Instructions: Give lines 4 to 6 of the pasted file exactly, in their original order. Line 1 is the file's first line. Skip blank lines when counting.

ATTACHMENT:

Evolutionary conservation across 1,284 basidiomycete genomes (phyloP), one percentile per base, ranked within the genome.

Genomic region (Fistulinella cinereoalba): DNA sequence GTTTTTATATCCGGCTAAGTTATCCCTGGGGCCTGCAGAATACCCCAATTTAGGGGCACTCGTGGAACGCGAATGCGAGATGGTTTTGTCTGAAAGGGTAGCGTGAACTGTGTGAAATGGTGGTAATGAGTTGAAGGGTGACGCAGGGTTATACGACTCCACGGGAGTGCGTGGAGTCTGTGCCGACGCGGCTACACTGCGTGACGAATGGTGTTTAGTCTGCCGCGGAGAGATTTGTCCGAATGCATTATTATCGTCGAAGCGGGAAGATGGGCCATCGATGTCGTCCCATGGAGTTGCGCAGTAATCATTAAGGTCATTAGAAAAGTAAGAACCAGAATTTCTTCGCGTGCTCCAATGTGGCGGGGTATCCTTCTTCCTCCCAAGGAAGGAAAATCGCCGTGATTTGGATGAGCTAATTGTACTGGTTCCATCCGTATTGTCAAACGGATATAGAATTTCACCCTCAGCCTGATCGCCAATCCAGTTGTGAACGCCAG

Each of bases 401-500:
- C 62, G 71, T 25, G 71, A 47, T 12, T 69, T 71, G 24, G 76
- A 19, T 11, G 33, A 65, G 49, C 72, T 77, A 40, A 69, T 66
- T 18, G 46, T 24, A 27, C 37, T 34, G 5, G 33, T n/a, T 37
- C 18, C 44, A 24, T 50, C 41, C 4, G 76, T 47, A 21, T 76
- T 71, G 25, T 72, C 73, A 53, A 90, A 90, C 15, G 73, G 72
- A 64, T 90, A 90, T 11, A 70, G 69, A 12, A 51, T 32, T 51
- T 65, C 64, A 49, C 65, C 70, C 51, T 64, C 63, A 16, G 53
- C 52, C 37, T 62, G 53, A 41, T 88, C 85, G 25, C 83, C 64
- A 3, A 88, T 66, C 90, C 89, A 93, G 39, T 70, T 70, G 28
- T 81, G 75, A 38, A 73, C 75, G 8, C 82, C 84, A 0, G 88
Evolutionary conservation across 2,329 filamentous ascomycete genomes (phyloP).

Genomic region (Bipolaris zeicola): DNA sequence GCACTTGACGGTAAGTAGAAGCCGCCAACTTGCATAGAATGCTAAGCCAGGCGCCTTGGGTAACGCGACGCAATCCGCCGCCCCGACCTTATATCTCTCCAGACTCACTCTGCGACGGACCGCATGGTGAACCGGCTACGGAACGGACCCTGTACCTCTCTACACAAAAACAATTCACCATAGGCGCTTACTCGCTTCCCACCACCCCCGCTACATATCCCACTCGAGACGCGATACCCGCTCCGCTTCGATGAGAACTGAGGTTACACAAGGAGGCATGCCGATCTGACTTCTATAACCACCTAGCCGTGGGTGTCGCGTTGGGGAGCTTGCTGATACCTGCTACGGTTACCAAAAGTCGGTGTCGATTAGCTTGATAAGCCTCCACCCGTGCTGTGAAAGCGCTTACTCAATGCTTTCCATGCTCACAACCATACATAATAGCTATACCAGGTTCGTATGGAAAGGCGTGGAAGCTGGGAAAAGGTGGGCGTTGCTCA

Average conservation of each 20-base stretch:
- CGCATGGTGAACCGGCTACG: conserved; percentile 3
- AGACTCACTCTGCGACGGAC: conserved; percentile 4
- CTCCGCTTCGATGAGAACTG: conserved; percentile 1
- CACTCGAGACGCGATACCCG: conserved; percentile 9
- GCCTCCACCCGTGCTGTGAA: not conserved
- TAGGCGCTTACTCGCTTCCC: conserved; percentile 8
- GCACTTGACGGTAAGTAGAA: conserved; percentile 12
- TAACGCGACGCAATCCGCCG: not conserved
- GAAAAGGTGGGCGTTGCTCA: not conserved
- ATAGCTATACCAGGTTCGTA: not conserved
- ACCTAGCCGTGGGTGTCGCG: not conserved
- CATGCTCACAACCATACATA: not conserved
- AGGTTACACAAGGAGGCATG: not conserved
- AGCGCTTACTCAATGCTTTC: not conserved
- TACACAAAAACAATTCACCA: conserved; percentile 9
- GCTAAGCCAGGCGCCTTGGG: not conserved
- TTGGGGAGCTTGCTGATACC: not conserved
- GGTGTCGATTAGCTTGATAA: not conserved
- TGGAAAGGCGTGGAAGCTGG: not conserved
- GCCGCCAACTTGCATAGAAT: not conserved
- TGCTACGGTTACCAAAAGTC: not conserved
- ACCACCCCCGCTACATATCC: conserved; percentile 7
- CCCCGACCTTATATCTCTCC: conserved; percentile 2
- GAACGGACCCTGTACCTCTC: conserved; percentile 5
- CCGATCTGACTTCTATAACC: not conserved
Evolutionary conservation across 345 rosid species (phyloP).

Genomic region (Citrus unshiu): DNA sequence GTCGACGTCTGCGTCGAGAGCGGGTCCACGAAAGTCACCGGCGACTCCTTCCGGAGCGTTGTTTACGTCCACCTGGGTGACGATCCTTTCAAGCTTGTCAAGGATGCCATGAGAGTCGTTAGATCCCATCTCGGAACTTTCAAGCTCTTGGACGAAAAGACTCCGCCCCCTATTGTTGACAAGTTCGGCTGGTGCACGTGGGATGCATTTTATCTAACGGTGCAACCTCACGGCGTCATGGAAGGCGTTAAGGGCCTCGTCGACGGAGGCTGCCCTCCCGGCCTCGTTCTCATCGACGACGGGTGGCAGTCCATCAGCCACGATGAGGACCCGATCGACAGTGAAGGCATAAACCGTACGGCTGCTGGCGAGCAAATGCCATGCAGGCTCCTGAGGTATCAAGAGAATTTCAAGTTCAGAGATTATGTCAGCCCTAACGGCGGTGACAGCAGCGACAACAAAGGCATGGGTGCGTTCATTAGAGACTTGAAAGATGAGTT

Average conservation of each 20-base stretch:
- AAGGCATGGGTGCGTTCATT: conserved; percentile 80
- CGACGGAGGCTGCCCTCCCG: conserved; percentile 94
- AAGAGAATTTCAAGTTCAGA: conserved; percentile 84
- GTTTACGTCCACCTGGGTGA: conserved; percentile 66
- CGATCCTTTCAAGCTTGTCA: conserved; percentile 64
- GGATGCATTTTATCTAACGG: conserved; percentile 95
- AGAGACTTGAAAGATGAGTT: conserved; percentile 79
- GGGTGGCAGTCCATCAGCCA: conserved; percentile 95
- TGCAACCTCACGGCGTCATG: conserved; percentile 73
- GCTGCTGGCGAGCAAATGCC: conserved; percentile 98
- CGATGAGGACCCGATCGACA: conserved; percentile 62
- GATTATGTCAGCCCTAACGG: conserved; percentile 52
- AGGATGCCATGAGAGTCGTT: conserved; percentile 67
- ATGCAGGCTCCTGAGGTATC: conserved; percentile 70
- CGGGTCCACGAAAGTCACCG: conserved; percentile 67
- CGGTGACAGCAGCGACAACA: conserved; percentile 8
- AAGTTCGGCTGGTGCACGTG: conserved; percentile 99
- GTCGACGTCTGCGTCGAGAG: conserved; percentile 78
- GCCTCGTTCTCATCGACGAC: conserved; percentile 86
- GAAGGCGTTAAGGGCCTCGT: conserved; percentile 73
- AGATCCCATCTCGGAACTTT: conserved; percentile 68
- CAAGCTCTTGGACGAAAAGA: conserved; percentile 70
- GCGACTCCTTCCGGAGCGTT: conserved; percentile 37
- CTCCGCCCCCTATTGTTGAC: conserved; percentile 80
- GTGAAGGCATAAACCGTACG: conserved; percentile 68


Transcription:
- C 62, G 71, T 25, G 71, A 47, T 12, T 69, T 71, G 24, G 76
- A 19, T 11, G 33, A 65, G 49, C 72, T 77, A 40, A 69, T 66
- T 18, G 46, T 24, A 27, C 37, T 34, G 5, G 33, T n/a, T 37